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Pediatric Cardiology

, Volume 38, Issue 7, pp 1393–1399 | Cite as

Image Quality of Coronary Arteries on Non-electrocardiography-gated High-Pitch Dual-Source Computed Tomography in Children with Congenital Heart Disease

  • Yuichiro Kanie
  • Shuhei Sato
  • Akihiro Tada
  • Susumu Kanazawa
Original Article

Abstract

This study aimed to evaluate image quality of coronary artery imaging on non-electrocardiography (ECG)-gated high-pitch dual-source computed tomography (DSCT) in children with congenital heart disease (CHD) and to assess factors affecting image quality. We retrospectively reviewed the records of 142 children with CHD who underwent non-ECG-gated high-pitch DSCT. The subjective image quality of the proximal coronary segments was graded using a five-point scale. A score <3 represented a non-diagnostic image. Age, body weight, and heart rate were compared between the two groups: patients with good diagnostic image quality in all four segments and patients with at least one segment with non-diagnostic image quality. Predictors of image quality were assessed by multivariate logistic regression, including age, body weight, and heart rate. Four-hundred-fifty-seven of the 568 segments (80.5%) had diagnostic image quality. Patients with non-diagnostic segments were significantly younger (21.6 ± 25.5 months), had lower body weight (7.82 ± 5.00 kg), and a faster heart rate (123 ± 23.7 beats/min) (each p < 0.05) than patients with diagnostic image quality in all four segments (30.6 ± 20.7 months, 10.3 ± 4.00 kg, and 113 ± 21.6 beats/min, respectively; each p < 0.05). The multivariate logistic regression revealed that body weight (odds ratio 1.228; p = 0.029) was a significant predictor of image quality. Non-ECG-gated high-pitch DSCT provided adequate image quality of the proximal coronary segments in children with CHD. Lower body weight was a factor that led to poorer image quality of the coronary arteries.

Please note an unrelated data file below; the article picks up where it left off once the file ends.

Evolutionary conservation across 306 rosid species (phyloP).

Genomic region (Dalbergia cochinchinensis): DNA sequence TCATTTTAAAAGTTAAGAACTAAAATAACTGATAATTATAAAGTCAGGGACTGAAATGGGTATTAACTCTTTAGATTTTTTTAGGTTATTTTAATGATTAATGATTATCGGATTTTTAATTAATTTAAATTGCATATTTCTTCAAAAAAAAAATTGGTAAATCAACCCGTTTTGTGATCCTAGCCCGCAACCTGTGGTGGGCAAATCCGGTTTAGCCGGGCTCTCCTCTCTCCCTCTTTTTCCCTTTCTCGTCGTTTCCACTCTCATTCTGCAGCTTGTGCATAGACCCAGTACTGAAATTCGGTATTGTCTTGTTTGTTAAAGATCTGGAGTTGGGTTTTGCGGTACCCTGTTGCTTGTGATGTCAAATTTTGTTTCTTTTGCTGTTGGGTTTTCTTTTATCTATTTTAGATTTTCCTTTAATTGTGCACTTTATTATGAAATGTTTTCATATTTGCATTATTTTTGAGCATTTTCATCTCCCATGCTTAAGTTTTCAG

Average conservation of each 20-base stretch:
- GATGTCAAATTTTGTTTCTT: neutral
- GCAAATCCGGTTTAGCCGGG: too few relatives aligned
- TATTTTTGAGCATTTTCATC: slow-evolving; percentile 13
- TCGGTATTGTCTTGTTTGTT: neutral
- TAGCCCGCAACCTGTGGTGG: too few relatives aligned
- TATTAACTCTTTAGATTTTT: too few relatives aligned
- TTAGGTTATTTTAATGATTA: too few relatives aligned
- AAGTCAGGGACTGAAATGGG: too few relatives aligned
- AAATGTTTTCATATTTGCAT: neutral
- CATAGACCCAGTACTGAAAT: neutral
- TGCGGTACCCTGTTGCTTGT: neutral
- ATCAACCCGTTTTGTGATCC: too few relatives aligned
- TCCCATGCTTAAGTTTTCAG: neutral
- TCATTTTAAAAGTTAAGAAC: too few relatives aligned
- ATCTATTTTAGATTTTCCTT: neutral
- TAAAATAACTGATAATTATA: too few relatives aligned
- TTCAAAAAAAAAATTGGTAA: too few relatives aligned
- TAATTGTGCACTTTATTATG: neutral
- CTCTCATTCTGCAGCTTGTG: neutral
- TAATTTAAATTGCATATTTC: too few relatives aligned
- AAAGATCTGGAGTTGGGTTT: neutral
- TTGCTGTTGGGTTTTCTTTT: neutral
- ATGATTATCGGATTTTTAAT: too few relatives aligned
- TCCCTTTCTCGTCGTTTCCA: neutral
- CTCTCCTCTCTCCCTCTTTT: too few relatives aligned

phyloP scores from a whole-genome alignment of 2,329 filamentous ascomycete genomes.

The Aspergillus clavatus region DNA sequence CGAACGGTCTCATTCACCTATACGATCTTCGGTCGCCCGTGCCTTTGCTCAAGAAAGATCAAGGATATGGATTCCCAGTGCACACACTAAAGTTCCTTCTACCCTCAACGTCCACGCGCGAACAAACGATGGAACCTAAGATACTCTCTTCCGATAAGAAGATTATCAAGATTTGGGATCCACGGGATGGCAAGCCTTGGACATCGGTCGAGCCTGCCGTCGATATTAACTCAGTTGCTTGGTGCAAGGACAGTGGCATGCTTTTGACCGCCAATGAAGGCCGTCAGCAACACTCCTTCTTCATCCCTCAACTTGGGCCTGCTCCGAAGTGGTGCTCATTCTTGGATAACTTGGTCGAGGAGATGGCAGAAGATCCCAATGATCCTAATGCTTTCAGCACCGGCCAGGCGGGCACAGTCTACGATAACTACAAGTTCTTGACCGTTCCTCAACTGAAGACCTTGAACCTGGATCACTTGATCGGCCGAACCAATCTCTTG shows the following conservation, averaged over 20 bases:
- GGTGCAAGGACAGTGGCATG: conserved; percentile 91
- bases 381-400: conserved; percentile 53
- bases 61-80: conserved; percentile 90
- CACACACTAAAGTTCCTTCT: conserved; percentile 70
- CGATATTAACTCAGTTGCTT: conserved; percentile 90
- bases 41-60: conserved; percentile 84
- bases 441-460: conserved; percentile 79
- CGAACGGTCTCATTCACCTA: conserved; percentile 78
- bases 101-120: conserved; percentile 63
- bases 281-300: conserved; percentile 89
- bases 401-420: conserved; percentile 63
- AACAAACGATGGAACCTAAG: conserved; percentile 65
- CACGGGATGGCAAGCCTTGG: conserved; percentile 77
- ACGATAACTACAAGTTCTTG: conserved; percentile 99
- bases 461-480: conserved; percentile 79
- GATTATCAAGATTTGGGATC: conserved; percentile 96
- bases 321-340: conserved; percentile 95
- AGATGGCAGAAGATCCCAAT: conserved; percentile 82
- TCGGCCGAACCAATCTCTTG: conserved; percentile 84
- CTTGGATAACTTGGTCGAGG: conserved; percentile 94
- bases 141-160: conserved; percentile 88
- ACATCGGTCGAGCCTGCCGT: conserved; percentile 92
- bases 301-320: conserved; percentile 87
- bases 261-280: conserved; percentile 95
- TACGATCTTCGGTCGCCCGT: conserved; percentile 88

Keywords

Congenital heart disease High pitch Dual-source CT Non-ECG-gated Coronary CT angiography 

Notes

Acknowledgments

The authors would like to express our appreciation to Mr. Noriaki Akagi (Division of Radiology, Okayama University Hospital) for his technical advice.

Compliance with Ethical Standards

Conflict of interest

The authors declare that they have no conflict of interest.

Ethical Approval

All procedures performed in studies involving human participants were in accordance with the ethical standards of the institutional and/or national research committee and with the 1964 Helsinki declaration and its later amendments or comparable ethical standards. For this type of study, formal consent is not required.

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Copyright information

© Springer Science+Business Media, LLC 2017

Authors and Affiliations

  1. 1.Department of RadiologyOkayama University Medical SchoolOkayamaJapan

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